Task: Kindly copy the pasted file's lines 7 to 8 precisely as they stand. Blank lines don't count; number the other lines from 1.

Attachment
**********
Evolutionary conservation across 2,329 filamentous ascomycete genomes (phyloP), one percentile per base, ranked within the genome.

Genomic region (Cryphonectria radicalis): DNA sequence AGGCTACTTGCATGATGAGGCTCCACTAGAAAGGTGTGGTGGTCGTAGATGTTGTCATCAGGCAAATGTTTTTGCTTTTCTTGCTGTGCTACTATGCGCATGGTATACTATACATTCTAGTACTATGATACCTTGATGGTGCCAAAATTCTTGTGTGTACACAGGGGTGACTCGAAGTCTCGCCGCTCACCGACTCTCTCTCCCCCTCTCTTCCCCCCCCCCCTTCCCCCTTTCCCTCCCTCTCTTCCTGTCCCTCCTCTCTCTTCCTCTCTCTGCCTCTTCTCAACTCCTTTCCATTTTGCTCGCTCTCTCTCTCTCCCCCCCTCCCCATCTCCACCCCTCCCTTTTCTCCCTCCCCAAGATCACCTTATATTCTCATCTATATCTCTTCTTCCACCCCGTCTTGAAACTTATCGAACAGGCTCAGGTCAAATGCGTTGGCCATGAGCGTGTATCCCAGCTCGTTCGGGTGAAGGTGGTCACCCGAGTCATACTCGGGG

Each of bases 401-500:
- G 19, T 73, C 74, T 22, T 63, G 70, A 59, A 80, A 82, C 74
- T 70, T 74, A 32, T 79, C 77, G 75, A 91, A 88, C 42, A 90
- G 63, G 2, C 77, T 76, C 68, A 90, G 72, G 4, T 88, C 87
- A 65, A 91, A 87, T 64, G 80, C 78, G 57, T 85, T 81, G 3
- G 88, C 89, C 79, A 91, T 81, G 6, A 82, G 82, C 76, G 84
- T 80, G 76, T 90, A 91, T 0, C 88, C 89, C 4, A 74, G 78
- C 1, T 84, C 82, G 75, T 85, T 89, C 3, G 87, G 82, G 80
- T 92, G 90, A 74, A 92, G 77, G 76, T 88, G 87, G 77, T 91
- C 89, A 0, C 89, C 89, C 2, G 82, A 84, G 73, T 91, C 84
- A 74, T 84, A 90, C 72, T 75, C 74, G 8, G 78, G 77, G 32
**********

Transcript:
- A 65, A 91, A 87, T 64, G 80, C 78, G 57, T 85, T 81, G 3
- G 88, C 89, C 79, A 91, T 81, G 6, A 82, G 82, C 76, G 84